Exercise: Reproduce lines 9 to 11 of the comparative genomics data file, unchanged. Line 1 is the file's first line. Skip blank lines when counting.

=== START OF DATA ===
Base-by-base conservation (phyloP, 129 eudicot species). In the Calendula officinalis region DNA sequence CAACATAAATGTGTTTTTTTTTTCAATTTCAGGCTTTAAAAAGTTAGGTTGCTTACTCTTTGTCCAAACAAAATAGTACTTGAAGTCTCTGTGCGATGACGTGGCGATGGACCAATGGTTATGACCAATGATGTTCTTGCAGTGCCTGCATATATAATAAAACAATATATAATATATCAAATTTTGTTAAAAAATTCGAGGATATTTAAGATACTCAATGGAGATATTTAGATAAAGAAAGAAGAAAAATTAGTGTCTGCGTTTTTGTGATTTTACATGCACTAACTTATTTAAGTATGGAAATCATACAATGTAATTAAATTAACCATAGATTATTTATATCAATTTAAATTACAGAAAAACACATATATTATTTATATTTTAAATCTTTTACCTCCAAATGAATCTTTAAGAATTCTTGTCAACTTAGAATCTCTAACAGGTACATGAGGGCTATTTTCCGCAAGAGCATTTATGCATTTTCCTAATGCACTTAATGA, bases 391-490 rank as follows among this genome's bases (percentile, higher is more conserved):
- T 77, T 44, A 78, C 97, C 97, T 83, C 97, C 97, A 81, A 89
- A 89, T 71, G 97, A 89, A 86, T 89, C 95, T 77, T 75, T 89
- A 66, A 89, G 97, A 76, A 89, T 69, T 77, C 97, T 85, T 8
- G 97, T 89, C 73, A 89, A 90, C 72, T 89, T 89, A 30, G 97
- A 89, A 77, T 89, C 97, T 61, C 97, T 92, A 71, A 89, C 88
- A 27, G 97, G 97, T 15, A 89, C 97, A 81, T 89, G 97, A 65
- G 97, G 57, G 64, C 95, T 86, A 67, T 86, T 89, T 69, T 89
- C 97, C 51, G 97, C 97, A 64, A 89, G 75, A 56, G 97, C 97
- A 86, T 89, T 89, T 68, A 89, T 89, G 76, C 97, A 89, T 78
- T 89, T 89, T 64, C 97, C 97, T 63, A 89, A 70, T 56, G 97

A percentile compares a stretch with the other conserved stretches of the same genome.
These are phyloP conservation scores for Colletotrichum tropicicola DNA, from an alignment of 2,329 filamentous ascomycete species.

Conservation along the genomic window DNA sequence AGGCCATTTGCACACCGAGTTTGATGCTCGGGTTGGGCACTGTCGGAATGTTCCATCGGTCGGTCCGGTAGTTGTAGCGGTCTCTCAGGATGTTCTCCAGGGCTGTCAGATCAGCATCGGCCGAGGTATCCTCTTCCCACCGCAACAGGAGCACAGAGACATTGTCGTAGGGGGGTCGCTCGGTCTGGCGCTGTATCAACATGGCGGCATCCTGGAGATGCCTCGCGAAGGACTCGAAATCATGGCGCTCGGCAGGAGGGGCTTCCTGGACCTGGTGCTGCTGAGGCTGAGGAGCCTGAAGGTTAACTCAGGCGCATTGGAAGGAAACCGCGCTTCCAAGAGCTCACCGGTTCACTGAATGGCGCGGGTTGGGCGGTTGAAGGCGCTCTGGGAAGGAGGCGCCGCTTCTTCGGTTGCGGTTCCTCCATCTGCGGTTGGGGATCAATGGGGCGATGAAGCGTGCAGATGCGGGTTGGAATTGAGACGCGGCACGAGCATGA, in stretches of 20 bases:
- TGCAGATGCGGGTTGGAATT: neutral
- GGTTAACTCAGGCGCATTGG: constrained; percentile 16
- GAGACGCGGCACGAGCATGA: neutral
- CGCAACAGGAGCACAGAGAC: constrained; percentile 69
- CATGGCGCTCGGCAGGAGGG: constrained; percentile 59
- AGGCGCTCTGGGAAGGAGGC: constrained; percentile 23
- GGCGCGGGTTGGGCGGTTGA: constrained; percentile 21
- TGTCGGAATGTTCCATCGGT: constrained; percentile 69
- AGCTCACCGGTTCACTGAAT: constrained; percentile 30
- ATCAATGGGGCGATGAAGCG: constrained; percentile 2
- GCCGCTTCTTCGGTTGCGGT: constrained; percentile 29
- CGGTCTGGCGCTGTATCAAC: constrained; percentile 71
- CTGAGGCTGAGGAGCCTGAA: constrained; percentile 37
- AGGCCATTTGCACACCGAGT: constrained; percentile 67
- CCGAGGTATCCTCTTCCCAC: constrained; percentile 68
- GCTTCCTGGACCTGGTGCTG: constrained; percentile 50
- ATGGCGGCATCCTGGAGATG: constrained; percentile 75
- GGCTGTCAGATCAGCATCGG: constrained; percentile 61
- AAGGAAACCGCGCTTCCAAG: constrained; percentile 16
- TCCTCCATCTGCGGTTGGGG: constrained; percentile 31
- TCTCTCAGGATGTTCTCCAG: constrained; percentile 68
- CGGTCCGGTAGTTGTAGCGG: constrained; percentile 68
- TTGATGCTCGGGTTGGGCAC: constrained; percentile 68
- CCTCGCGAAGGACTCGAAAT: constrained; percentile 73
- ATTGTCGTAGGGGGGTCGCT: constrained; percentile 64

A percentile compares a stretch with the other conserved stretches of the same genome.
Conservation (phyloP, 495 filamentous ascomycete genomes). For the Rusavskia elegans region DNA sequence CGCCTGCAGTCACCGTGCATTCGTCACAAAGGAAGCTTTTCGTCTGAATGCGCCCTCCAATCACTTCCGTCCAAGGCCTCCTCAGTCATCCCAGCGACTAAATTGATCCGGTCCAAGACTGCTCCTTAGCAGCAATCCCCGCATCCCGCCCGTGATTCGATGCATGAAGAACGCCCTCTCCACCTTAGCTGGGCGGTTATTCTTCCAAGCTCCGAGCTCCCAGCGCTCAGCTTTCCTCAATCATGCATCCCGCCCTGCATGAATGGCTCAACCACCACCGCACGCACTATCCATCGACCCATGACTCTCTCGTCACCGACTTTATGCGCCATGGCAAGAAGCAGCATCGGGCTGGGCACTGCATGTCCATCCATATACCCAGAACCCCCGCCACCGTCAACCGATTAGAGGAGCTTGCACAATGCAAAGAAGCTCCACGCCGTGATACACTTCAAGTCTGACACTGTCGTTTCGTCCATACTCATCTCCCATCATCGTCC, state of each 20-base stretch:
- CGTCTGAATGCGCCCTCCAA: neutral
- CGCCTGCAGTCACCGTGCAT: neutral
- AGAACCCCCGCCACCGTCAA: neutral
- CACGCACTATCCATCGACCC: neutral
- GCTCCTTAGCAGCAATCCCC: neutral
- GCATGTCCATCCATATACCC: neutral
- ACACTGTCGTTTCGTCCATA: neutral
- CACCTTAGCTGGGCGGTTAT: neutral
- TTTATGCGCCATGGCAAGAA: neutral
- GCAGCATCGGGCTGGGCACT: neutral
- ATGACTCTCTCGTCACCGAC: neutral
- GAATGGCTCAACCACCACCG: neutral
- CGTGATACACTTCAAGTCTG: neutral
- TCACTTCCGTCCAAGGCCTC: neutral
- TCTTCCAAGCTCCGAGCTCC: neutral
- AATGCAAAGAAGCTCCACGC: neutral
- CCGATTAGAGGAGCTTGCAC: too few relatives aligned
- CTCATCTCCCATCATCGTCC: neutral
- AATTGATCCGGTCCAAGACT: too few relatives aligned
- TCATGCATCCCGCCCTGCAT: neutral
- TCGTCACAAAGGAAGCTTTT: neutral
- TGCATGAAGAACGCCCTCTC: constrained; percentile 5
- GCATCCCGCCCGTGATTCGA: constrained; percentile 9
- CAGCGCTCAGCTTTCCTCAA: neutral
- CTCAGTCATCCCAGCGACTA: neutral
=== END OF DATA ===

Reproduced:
- C 97, C 51, G 97, C 97, A 64, A 89, G 75, A 56, G 97, C 97
- A 86, T 89, T 89, T 68, A 89, T 89, G 76, C 97, A 89, T 78
- T 89, T 89, T 64, C 97, C 97, T 63, A 89, A 70, T 56, G 97